Into the Woods, With a Canister of Film
The 2009 Art Outside festival
October could mark the end of the brief breather in Austin's otherwise packed fall film festival lineup. Central Texas cinephiles kicked out of the Alamo Drafthouse by the Fantastic Fest cleaning crew can now weather the time before the Austin Film Festival lets them into the Paramount at the expanded film portion of the fifth annual Art Outside festival. There is a catch, though: The venue is outdoors, at a campsite. I guess we're going to need some sunscreen. (Maybe some sleeping bags.)
The Art Seen Alliance is hosting this year's Art Outside at Apache Pass in Rockdale, Texas (about 50 miles northeast of Austin). As in years past, it will feature many performance, mixed-media, collaborative, and audience-participatory pieces in the genres of music, painting, drawing, sculpture, dance, fashion, and comedy, but it now also has an expanded film portion. "It's not that film hasn't been a part of Art Outside in the past," says Warren McKinney, director of Art Outside and the Art Seen Alliance. "But it wasn't as big a category within the event as it is this time. This year we focused really hard on incorporating more films."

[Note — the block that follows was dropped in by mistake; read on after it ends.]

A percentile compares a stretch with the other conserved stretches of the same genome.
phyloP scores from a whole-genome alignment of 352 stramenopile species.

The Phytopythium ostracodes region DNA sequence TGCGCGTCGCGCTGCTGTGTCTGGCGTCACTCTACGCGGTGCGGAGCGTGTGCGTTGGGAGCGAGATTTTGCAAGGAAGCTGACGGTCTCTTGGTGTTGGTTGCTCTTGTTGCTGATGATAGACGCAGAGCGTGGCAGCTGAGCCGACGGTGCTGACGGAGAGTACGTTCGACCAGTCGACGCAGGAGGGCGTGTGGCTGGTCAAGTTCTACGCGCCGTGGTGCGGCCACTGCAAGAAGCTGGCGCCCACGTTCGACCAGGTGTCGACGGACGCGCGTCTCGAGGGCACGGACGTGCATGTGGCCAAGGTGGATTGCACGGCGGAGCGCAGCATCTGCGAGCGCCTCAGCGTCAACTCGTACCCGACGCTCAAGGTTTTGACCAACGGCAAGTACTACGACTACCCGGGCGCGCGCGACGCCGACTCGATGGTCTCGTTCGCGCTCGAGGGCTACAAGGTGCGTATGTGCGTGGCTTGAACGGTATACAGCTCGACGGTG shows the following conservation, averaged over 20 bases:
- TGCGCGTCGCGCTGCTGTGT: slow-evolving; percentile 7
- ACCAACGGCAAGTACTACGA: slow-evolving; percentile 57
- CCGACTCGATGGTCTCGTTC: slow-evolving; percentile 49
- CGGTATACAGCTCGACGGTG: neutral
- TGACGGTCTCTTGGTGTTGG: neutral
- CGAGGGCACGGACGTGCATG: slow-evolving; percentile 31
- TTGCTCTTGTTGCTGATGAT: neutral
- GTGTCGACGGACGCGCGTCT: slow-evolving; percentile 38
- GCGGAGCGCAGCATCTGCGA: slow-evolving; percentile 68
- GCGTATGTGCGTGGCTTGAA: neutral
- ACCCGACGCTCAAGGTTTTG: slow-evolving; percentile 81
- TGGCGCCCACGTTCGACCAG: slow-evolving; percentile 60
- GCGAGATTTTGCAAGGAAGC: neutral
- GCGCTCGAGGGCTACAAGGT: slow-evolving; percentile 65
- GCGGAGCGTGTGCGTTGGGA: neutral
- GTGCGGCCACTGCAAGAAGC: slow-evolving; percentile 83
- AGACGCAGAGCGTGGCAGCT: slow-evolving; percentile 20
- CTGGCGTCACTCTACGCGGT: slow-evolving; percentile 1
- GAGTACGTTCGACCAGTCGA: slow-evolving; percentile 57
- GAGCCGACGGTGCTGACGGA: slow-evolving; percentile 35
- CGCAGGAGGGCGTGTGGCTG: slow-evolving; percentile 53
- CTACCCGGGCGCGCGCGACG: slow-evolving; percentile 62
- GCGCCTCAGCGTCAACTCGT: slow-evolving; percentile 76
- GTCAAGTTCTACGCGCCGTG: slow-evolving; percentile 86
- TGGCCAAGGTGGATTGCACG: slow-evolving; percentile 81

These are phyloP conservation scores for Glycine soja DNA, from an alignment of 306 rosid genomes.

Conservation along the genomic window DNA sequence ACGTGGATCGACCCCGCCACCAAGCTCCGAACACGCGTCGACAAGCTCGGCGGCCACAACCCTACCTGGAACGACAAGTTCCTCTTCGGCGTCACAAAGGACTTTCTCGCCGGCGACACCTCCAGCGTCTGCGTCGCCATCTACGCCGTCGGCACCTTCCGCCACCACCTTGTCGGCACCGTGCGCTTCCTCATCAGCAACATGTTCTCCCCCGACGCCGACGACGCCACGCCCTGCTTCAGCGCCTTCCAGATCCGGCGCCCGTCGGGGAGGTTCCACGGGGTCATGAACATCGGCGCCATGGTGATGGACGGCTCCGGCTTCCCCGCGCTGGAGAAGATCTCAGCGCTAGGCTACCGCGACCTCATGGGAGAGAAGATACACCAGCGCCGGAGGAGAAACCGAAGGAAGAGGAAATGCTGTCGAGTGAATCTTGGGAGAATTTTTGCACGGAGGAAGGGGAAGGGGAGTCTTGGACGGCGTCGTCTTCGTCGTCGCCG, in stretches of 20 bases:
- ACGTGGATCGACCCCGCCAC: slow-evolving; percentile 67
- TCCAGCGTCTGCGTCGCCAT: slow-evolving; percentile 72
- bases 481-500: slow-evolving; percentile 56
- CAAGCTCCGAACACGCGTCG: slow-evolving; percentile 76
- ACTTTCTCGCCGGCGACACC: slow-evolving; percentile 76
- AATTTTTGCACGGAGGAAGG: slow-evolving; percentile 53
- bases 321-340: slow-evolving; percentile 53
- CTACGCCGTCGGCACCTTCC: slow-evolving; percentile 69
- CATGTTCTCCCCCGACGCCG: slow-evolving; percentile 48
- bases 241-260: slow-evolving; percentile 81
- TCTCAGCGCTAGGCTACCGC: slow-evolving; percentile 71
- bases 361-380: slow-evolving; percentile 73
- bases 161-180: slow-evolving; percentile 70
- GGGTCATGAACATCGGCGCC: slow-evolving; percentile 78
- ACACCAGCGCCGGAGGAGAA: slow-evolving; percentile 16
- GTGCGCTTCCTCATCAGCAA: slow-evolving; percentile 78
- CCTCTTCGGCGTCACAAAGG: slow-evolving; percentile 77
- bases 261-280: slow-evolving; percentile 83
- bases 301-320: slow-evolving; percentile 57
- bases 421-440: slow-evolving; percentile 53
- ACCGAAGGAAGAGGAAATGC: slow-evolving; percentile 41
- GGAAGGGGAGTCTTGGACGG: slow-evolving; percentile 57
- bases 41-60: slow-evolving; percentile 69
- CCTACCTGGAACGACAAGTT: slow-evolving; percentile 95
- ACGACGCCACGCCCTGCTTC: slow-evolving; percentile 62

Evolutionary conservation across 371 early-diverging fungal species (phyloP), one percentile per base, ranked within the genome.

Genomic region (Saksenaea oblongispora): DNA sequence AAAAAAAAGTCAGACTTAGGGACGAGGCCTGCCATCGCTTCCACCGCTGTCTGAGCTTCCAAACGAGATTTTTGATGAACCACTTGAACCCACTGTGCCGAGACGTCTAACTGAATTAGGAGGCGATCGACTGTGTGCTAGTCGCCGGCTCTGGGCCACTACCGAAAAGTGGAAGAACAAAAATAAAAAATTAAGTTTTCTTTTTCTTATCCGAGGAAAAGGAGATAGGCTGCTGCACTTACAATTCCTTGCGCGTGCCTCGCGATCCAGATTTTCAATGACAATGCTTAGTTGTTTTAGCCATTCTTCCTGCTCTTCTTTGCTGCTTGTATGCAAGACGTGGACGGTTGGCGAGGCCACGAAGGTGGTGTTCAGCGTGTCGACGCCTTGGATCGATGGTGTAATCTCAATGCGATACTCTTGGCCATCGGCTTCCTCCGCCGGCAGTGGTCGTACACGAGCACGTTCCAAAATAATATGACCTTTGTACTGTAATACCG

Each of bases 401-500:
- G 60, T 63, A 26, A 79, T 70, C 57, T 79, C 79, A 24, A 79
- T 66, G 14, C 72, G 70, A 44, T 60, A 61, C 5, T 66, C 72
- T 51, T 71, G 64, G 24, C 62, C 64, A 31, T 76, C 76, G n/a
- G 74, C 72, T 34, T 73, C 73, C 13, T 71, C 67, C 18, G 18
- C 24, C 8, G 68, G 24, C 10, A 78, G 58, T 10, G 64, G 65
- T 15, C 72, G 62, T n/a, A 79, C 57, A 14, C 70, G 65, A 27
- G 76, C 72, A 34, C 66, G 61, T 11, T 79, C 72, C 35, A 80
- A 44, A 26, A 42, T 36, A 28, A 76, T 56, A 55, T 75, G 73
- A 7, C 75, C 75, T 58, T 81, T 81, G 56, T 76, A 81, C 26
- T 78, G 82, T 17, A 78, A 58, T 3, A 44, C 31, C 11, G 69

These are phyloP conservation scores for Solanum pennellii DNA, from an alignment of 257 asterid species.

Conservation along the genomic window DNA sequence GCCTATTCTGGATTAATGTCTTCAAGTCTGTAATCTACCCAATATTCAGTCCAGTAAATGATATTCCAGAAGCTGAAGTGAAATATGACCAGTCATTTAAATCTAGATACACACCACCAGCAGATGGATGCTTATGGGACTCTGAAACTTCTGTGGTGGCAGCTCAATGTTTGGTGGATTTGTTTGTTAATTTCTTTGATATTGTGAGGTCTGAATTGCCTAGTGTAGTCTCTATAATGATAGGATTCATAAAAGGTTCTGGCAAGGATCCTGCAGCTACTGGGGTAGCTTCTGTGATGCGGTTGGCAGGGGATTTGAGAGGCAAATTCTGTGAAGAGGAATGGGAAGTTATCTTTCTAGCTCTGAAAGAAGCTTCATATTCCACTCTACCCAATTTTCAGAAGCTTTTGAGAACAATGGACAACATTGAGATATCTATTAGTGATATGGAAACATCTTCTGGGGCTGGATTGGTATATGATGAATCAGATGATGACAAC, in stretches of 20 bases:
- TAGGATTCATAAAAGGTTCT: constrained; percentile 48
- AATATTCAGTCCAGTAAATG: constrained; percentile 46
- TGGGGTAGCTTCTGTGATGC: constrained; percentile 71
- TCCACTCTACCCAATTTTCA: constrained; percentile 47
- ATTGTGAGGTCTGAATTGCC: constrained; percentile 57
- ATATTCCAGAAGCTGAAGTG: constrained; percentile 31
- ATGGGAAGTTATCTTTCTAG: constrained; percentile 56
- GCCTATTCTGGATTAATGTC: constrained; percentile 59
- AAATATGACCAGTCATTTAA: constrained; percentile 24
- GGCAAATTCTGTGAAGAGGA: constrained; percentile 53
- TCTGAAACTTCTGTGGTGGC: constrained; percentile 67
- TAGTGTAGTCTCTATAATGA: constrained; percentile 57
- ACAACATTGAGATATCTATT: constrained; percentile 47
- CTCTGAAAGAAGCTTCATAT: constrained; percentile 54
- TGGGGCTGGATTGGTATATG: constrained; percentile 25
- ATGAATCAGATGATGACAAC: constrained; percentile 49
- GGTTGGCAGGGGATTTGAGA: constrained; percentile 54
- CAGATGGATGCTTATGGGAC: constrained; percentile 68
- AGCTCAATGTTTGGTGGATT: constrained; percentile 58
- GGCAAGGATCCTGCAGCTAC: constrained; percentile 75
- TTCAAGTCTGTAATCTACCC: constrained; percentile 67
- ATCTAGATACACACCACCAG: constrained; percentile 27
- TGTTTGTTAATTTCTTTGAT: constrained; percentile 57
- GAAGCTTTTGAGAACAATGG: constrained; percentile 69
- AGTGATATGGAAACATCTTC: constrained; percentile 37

McKinney reached out to a handful of more established film festivals for help selecting pieces for the event. In addition to new films received through Art Outside's call for submissions, there will also be screenings of selections from the Elevate Film Festival (in Los Angeles), the Lost Film Festival (founded in Philadelphia), and the Austin Underground Film Festival. The selections include short documentaries, narratives, experimental pieces, and animations from both first-time and well-established filmmakers, such as animator Don Hertzfeldt (including his "I Am So Proud of You," which won Best Animated Short at last week's Fantastic Fest).
While the films vary in subject matter, they all contribute to the festival's larger goal of blurring the lines between the art, the artist, and the viewer. "The missions of the Art Seen Alliance and Art Outside are pretty much the same," says McKinney. "To make art accessible to the public and to take art outside the context of galleries." Andy Gately, founder of the Austin Underground Film Festival, selected a variety of pieces from the past three years that complement this theme. "We have several films that encourage audience involvement," says Gately. "They inspire the viewer, a lot of them directly, to take actions or reconsider actions they're currently taking. ... I've had a lot of people tell me that certain films have changed their minds, and those are the seeds that make people change the way they are leading their lives."
The Art Outside Festival runs Oct. 9-11. For more info, including ticket prices and the schedule, visit www.artoutside.org.